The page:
Tourism ministers have united in their calls for widespread use of rapid-result Antigen tests to help the return of international travel.
Leaders from Greece, the Philippines and Jordan joined Tui’s group director of corporate and external affairs, Thomas Ellerbeck, and the World Travel & Tourism Council’s chief executive Gloria Guervara in WTM’s annual Minister’s Summit.
The leaders called for universal travel protocols to allow for a uniform restart of global tourism and to reduce confusion among the travelling public.
Guevara said the “biggest challenge” facing the travel industry is a lack of international co-ordination. “There’s not enough sharing of best practices,” she said. “We must learn to co-exist, to learn from the past.”
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Harry Theoharis, minister of tourism for Greece, agreed there was “no coordination” internationally on testing and said it led to “confusion” among travellers which was putting them off booking future travel despite pent-up demand. “We need a recovery with less restrictions,” he said.
Jordan’s tourism minister Nayef Al-Fayez said: “We all know tourism is going to come back, it’s a matter of when.” He agreed “there needs to be more coordination” so travel returns with a “unified language”, noting: “Practices are different in one country than another. Coordination is a must for all of us. Not one country alone can solve this.”
Secretary of the Philippines’ Department of Tourism, Bernadette Romulo-Puyat, said the country had created “travel bubbles” for popular tourist spots as it resumed domestic tourism, and had recorded zero Covid cases in those areas. She predicted a return to regional tourism from elsewhere in Asia before cross-continental travel – because of a lack of unified international travel protocols.
Tui’s Ellerbeck said “we have so many different regulations in Europe”, but praised individual destinations for their efforts. However, he suggested the private and public sectors must focus on source markets – and that “we should focus on antigen rapid tests more than PCR”.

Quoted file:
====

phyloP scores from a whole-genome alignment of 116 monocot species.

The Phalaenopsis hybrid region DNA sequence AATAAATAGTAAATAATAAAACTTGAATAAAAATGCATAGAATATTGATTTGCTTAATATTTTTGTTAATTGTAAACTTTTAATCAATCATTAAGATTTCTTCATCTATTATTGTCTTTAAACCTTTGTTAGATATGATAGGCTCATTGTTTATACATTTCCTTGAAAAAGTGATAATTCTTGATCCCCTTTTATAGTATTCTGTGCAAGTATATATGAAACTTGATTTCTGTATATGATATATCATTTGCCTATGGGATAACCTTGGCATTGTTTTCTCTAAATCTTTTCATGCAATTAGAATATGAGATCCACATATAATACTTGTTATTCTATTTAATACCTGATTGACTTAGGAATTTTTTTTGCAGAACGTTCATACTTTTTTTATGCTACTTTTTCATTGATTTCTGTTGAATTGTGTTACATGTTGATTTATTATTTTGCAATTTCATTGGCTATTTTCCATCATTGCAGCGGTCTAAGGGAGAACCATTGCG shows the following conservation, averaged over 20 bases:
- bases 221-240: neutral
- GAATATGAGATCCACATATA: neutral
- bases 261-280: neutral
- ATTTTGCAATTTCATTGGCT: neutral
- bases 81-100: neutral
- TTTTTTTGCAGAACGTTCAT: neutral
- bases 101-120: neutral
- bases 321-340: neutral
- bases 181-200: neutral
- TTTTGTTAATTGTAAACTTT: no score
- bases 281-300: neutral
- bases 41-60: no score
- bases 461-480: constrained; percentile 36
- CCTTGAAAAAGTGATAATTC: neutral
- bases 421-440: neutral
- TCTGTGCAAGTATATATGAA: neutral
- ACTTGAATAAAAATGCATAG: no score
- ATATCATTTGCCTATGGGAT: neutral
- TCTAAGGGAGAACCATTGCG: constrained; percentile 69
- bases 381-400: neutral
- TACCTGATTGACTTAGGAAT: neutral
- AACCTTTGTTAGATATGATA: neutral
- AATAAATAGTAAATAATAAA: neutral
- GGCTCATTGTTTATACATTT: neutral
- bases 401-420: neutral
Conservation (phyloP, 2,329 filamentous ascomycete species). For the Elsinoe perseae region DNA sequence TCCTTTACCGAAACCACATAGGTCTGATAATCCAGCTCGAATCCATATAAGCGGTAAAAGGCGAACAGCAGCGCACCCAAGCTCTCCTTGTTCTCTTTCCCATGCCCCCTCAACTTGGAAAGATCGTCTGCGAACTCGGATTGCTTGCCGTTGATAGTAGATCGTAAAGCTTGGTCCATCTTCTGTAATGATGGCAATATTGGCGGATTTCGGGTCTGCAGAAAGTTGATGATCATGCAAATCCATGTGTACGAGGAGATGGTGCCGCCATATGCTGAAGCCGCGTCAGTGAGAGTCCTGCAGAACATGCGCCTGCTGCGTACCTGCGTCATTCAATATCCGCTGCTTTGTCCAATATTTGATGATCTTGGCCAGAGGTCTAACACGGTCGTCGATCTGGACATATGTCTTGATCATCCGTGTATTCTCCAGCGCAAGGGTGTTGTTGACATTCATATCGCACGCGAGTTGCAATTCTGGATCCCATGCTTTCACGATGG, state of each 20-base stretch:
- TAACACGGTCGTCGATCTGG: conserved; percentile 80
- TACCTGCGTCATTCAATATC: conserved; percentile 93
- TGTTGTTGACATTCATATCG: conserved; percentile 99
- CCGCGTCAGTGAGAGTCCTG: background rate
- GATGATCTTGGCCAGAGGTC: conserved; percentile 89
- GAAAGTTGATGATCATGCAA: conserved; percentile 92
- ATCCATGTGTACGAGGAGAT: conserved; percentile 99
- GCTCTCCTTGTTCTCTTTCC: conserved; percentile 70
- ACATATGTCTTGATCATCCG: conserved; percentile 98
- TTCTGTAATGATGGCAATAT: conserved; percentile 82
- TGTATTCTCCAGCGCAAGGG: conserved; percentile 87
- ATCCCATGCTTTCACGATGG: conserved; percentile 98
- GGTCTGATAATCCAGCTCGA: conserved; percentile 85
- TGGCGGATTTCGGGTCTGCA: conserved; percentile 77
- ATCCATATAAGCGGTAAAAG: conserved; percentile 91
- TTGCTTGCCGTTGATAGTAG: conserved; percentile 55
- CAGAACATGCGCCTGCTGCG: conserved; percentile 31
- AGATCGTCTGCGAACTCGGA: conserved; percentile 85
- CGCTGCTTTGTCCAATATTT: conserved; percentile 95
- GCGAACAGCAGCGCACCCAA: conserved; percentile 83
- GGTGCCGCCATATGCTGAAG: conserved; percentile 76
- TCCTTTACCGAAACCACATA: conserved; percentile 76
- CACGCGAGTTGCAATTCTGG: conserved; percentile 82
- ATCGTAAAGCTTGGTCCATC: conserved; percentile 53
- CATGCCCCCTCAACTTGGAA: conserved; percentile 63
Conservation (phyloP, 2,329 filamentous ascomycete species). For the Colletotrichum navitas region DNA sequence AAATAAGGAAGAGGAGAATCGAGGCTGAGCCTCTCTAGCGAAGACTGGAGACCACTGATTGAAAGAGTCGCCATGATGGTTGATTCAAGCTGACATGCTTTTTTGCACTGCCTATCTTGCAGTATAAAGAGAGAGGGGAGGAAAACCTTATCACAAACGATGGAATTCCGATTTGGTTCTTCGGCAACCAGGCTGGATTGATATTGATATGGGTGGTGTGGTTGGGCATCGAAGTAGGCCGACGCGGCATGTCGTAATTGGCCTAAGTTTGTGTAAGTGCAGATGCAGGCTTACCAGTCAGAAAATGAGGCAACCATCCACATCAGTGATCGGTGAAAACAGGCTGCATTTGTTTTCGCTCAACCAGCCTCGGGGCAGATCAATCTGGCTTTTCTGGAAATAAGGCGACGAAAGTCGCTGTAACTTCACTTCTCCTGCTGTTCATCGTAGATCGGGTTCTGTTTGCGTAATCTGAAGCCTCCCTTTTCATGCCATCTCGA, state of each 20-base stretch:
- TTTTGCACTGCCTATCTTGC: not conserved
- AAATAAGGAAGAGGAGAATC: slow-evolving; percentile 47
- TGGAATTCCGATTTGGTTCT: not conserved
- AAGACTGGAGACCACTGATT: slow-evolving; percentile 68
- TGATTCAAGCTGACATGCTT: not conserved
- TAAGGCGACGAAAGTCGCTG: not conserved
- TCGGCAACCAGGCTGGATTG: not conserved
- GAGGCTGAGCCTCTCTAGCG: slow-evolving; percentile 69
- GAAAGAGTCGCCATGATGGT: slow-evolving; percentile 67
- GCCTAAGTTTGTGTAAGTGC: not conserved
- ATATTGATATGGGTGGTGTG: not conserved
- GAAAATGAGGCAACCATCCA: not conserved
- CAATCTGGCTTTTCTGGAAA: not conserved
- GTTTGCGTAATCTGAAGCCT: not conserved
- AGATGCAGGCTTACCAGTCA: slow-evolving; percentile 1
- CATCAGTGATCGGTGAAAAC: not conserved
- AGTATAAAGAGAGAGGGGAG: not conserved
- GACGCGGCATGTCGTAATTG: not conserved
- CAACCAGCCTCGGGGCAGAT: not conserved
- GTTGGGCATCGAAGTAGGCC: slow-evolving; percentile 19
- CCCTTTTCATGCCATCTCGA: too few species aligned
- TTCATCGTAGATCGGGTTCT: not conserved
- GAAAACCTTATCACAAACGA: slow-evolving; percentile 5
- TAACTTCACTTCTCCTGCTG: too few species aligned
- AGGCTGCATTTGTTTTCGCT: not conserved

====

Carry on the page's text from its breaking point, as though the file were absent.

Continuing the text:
Antigen and PCR tests both diagnose the virus. A PCR test must be sent to a lab while anitgen tests can be completed within 30 minutes. However, antigen tests are more likely to miss an active infection.
Ellerbeck noted that PCR tests have limited capacity and said antigen tests, in a double-testing strategy, were “very safe” and had “developed over the last three months”.
Theoharis said the Greek government had lobbied the EU in Brussels to permit the widespread use of raid antigen tests, adding: “This is the way forward. This is the way to replace bans or quarantine, apart from for those who test positive.”
Romulo-Puyat said “PCR is quite expensive”, and that the Philippines is piloting antigen tests and looking into the use of saliva tests too.
Guevara said the world’s tourism economy “cannot wait for a vaccine”, adding: “The antigen tests is the solution in our minds. It’s low cost and efficient.”
But she pointed out that central to the rollout of tests was a common international standard, so that the country of origin and destination were agreed on which test is accepted for travellers.
Guevara said the adoption of international standards will determine the speed of travel’s recovery. “If we can learn to co-exist, it would be 18 months,” she said. “If we cannot work together, it wil be three or four years.”